Research collaboration between Rush University Medical Center and Northwestern University spotlights a molecular mechanism that may play a key role in the development of osteoarthritis (OA) pain, announces a recent news release. The release notes that study leader Anne-Marie Malfait, MD, PhD,associate professor of biochemistry and of internal medicine at Rush, and colleagues used a mouse model designed to exhibit the slow, chronically progressive development of the disease.
Researchers then reportedly assessed the development of pain-related behaviors and concomitant changes in the dorsal root ganglia (DRG). The results suggest that monocyte chemoattractant protein (MCP)-1 (CCL2), and its receptor, chemokine receptor 2 (CCR2), are central in the development of pain linked to knee OA.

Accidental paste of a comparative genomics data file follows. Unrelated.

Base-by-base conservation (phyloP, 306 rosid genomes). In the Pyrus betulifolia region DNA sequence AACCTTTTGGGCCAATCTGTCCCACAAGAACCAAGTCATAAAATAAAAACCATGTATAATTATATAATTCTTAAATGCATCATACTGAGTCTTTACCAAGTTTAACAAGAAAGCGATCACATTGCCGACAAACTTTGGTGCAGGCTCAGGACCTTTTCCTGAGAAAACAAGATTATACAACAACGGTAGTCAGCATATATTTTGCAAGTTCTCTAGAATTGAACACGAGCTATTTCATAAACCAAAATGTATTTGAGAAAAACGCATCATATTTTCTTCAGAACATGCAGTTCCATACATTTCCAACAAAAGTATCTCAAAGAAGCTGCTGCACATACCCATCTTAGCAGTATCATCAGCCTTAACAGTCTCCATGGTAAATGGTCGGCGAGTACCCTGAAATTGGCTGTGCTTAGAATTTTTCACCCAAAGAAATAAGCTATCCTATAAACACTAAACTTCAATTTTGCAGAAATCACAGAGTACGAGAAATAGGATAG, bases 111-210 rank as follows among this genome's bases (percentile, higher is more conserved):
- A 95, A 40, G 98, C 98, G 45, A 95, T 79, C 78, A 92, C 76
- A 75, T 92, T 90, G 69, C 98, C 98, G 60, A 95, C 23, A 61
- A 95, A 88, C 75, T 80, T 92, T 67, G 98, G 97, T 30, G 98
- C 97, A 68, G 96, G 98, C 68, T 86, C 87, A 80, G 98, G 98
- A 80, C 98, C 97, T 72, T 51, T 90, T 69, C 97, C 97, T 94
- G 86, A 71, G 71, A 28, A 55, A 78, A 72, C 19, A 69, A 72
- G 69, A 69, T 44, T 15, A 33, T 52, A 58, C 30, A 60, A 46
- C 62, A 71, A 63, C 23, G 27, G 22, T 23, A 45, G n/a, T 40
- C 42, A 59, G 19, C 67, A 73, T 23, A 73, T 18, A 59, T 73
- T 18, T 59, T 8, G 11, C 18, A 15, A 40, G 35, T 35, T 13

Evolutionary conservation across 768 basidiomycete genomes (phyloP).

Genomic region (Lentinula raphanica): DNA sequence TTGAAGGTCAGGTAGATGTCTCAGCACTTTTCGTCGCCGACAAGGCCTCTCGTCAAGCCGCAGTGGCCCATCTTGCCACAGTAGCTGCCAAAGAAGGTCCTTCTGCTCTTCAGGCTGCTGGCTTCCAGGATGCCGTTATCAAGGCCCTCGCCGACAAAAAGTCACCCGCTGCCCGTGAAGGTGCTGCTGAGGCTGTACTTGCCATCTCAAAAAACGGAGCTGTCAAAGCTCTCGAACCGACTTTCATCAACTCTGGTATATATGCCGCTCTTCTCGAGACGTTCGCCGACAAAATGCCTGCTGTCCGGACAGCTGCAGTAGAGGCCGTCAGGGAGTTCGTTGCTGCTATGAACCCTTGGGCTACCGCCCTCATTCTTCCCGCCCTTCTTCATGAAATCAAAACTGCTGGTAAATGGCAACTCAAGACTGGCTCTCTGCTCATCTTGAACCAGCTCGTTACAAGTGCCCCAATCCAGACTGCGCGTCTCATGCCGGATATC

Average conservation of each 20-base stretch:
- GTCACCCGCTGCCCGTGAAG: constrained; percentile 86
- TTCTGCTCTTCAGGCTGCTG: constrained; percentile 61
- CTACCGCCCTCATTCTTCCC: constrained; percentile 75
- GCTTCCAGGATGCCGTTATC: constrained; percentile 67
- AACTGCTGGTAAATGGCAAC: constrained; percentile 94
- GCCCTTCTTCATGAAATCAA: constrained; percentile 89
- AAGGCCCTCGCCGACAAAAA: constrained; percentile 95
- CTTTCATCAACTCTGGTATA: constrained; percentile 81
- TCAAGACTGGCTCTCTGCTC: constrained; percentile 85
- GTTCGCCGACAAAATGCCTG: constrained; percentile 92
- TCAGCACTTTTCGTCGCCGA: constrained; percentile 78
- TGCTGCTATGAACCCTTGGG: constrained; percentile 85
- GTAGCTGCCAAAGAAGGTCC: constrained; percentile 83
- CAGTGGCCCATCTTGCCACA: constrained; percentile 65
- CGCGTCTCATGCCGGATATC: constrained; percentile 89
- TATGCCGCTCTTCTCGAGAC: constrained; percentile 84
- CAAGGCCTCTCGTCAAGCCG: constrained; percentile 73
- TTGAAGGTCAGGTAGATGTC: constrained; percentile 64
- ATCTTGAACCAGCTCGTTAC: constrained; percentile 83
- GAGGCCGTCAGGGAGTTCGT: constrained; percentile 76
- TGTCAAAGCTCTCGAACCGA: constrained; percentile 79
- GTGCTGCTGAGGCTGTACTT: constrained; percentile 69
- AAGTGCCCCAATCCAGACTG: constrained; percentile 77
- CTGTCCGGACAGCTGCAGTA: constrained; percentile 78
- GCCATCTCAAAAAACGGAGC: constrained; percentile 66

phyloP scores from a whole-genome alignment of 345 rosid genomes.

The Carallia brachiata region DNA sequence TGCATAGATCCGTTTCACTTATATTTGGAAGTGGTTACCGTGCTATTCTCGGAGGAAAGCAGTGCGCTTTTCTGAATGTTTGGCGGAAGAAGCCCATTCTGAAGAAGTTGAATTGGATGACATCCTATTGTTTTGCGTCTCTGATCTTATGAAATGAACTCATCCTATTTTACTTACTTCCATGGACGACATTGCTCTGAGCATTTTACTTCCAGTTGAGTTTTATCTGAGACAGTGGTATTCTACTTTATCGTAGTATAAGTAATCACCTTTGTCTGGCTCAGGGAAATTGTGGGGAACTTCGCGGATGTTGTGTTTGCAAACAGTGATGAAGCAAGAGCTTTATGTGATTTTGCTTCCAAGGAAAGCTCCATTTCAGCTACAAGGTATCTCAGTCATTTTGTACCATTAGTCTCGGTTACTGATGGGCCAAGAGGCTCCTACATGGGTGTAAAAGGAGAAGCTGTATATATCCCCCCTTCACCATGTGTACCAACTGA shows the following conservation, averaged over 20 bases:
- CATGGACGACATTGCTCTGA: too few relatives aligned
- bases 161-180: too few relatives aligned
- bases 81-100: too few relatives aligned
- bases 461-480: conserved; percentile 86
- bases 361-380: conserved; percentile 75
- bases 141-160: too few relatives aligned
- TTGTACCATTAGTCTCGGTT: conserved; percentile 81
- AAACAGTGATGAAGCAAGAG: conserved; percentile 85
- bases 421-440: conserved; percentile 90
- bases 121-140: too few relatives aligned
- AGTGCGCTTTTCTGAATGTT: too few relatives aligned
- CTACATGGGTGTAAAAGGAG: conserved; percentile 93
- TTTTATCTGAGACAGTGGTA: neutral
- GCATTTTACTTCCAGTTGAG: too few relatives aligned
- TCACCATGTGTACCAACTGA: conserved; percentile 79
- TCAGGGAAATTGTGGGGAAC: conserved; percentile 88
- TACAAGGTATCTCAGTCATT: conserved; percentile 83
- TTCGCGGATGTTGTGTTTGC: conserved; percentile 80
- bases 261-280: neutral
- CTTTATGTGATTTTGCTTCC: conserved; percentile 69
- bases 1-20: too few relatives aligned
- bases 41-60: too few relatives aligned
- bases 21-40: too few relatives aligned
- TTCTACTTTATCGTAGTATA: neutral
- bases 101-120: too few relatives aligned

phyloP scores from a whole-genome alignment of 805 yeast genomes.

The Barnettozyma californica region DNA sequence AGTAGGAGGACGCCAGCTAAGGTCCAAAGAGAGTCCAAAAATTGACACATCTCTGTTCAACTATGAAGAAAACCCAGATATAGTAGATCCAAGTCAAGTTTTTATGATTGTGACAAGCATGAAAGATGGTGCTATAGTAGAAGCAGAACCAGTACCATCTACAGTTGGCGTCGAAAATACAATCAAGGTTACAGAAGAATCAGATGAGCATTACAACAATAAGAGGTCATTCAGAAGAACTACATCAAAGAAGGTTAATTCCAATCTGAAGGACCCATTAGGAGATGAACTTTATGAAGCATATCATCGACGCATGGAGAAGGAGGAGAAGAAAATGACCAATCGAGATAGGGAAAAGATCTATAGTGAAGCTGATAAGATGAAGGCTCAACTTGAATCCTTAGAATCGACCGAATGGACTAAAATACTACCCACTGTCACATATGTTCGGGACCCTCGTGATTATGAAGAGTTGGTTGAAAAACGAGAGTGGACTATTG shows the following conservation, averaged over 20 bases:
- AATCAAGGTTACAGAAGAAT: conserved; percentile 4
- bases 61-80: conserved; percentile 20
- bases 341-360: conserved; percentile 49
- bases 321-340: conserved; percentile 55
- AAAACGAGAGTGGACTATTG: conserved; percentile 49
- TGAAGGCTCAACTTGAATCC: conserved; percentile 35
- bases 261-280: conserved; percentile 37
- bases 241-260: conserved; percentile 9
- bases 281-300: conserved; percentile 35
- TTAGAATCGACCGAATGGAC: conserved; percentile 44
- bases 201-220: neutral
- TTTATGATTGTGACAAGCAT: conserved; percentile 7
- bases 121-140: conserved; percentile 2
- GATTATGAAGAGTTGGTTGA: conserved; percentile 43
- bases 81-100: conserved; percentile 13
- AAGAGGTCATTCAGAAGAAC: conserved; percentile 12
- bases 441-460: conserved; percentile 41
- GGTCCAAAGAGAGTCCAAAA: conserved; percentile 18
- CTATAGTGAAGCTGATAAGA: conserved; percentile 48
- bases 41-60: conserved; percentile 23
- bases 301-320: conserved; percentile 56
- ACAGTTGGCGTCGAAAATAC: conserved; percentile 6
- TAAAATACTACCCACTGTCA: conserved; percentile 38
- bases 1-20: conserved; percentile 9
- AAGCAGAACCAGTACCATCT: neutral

Researchers say to confirm the key role of CCR2 signaling in the development of observed movement-provoked pain behavior in the animals following surgery, they administered a CCR2 receptor-blocker to healthy mice at 9 weeks following surgery. The results suggest that this reversed the decrease in movement-provoked pain behavior.
Joshua Jacobs, MD, professor and chairman of orthopedic surgery at Rush University, calls the findings an important contribution to the field of OA research.
“Rather than looking at the cartilage breakdown pathway in osteoarthritis, Dr. Malfait and her colleagues are looking at the pain pathway, and this can take OA research into a novel direction that can lead to new pain remedies in the future,” Jacobs adds.
Source: Rush University